& Co. [VIDEO] featuring Sean Suder and COVID-19's impact on zoning and regulation

Our guest on & Co. episode six was Sean Suder from Calfee Zoning. Sean has been a leader in planning, zoning and city regulations for the last decade. His flexible and adaptive approach to problem solving through regulation has helped several cities and neighborhoods strategically grow. We spoke with Sean about everything from equitable regulations and zoning to the importance of the front porch. Below are five takeaways from our discussion.


Planning commissions and zoning hearings have shifted virtual during the COVID-19 pandemic due to spatial distancing concerns. While this has some positive repercussions it also creates an imbalance of participation, particularly among those without access to the internet and related technology. Whether or not this trend continues it will be critical to diversify the voices and faces in power positions among these commissions, while also ensuring that conversations around change go beyond the meeting and become personal interactions out in the communities where the changes are being proposed.


Public health, safety and welfare are the foundation on which most zoning regulations are developed, but the pandemic is quickly redefining public health and forcing us to rethink which regulations make sense and which don’t in this era of contagion. This sea change is having the biggest impact on how we think about public spaces (streets, sidewalks, plazas, etc.). We can no longer think of these spaces as singular in use, but instead flexible and multi-use. Community gatherings, dining, recreation and entertainment are all uses that could happen in a single day under our current circumstances and modern regulations need to begin to reflect this both temporarily and permanently.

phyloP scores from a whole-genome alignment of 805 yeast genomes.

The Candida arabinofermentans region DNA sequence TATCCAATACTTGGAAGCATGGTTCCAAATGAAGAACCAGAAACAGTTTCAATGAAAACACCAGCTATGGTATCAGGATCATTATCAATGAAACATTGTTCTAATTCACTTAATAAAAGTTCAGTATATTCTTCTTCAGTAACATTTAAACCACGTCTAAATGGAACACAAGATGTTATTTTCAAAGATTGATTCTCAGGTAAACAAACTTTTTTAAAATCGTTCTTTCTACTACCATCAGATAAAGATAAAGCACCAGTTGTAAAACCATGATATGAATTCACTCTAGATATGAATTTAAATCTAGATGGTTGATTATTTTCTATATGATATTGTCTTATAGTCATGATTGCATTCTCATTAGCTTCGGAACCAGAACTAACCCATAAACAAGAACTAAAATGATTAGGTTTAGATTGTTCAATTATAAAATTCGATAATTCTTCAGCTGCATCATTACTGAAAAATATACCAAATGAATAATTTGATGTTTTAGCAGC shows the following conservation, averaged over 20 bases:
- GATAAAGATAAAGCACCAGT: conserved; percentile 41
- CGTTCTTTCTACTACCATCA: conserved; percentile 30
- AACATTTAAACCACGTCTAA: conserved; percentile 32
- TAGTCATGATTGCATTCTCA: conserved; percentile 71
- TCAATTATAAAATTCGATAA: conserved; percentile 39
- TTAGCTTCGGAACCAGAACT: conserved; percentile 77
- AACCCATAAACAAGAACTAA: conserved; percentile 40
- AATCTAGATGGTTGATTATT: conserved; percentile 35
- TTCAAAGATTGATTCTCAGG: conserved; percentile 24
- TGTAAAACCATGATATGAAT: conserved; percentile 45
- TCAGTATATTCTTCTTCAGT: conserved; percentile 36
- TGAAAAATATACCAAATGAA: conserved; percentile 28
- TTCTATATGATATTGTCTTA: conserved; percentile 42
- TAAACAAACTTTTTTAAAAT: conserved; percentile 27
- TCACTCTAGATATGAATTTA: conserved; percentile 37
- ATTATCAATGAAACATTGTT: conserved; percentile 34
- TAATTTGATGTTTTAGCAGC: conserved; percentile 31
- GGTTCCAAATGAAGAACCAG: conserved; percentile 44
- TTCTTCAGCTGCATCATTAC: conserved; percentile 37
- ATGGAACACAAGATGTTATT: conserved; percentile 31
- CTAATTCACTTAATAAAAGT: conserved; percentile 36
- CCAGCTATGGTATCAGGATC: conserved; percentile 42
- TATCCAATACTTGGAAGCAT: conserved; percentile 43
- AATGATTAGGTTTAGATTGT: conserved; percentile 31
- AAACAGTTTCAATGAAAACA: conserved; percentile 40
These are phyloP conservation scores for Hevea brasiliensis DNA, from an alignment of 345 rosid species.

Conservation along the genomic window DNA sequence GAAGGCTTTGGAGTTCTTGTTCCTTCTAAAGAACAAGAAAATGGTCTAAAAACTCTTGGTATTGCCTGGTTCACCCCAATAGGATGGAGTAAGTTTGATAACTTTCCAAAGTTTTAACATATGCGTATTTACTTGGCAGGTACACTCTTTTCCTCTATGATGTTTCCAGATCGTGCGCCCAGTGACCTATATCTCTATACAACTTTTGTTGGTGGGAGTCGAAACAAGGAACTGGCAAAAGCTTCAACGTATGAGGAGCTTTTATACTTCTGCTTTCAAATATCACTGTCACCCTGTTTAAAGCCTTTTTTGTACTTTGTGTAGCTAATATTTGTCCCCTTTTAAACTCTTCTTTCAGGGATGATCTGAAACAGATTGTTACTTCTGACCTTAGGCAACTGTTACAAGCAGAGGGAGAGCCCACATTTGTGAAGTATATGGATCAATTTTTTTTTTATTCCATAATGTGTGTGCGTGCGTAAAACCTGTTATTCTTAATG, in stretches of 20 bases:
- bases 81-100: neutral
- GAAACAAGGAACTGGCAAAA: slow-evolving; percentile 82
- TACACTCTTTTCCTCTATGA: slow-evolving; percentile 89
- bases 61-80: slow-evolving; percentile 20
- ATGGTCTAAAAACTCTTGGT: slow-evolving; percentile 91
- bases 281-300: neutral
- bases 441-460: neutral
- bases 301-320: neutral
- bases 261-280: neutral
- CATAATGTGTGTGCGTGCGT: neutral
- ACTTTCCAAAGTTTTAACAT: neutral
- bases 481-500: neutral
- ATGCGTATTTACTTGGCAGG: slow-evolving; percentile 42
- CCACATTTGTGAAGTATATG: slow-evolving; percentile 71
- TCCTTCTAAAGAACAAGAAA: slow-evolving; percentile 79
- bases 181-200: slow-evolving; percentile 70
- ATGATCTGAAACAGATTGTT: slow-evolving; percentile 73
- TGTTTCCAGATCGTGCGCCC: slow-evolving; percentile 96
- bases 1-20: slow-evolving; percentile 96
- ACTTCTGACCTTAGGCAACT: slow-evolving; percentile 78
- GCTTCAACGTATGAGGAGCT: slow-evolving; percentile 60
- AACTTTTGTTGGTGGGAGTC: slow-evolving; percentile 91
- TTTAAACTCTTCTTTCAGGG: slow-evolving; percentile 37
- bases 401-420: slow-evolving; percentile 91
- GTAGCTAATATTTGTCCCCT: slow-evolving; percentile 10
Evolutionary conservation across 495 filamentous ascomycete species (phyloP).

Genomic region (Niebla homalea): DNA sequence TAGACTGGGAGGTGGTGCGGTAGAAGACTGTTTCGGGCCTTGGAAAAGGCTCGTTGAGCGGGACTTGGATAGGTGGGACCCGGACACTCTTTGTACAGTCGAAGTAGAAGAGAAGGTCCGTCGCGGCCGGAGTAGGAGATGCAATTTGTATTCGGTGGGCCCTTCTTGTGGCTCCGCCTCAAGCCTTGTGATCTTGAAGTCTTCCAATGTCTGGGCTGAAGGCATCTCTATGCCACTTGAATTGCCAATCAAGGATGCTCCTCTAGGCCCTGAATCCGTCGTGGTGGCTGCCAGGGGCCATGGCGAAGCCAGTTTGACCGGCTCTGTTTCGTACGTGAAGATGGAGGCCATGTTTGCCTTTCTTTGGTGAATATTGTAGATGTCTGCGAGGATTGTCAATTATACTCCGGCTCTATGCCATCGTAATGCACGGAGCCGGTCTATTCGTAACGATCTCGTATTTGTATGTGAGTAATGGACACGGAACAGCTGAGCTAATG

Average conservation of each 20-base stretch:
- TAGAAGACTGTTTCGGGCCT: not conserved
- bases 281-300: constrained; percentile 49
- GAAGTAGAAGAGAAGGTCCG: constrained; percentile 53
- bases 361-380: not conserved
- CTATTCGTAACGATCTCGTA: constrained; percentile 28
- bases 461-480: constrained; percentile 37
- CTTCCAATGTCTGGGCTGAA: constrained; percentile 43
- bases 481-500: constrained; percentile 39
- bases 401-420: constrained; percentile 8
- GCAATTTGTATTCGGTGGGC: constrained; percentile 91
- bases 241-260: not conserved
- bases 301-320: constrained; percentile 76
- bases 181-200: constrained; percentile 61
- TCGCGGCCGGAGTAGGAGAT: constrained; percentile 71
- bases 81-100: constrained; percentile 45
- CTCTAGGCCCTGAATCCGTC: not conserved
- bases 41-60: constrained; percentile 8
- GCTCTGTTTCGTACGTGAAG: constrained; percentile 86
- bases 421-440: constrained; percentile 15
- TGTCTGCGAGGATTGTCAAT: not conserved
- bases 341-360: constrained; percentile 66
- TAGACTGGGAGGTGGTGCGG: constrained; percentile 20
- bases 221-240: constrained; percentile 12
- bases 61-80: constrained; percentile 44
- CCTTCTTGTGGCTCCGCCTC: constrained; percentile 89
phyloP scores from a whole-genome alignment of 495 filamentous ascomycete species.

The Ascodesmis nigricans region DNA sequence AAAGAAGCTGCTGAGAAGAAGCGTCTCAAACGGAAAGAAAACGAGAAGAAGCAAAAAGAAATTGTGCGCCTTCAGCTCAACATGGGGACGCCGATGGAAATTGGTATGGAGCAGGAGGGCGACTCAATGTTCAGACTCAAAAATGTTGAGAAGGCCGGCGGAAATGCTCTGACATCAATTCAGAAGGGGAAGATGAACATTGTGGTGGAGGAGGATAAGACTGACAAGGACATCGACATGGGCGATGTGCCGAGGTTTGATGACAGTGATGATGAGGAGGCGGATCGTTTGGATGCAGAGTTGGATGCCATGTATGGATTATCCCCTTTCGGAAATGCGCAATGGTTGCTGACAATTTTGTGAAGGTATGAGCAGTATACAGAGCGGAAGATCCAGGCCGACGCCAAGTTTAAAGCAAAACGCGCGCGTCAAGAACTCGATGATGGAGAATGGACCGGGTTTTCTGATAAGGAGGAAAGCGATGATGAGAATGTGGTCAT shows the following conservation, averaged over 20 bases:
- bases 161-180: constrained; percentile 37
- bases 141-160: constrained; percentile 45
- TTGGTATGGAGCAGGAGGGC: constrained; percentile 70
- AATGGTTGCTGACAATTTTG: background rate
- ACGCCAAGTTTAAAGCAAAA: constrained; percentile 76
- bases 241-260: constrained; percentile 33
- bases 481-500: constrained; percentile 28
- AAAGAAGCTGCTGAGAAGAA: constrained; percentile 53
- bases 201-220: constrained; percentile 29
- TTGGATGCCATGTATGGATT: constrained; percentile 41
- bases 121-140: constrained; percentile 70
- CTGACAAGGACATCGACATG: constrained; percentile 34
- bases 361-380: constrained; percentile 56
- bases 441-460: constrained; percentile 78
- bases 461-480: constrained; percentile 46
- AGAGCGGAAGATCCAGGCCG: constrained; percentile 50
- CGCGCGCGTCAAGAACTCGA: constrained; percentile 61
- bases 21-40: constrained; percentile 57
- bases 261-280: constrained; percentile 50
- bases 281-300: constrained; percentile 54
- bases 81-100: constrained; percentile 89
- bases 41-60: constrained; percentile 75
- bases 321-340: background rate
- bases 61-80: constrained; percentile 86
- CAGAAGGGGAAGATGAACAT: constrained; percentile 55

The current context has completely shifted how we think about the modern office. With most everyone working from home and utilizing technology to communicate with coworkers and clients, a shift in how we think about office space will likely be flipped upside down. In many ways this creates the opportunity to work more affordably. With less cost in building infrastructure, office equipment and commute/parking costs we should expect this shift to be fairly permanent and begin developing regulations and strategies around it.


Those who live in walkable complete neighborhoods have likely realized over these last few months just how fortunate they are to have access to essential supplies and services just a short walk or bike ride away. These places were not created accidentally, but instead with specific and intentional guidelines and regulations. Moving forward the concept of the 15 minute neighborhood should begin to be codified or adopted as part of our zoning and growth strategies.


If the front porch was undervalued three months ago, that certainly is not the case today. When developing building regulations in historic or new places, the front porch or stoop should be an important consideration. Its existence can create better social and mental health outcomes, while also helping to create lasting and valuable places.
In partnership with Soapbox Cincinnati and NKY thrives, Yard & Company, launched video podcast series, & Co., focused on solutions, ideas and interventions related to the COVID-19’s impact on cities. Please share.
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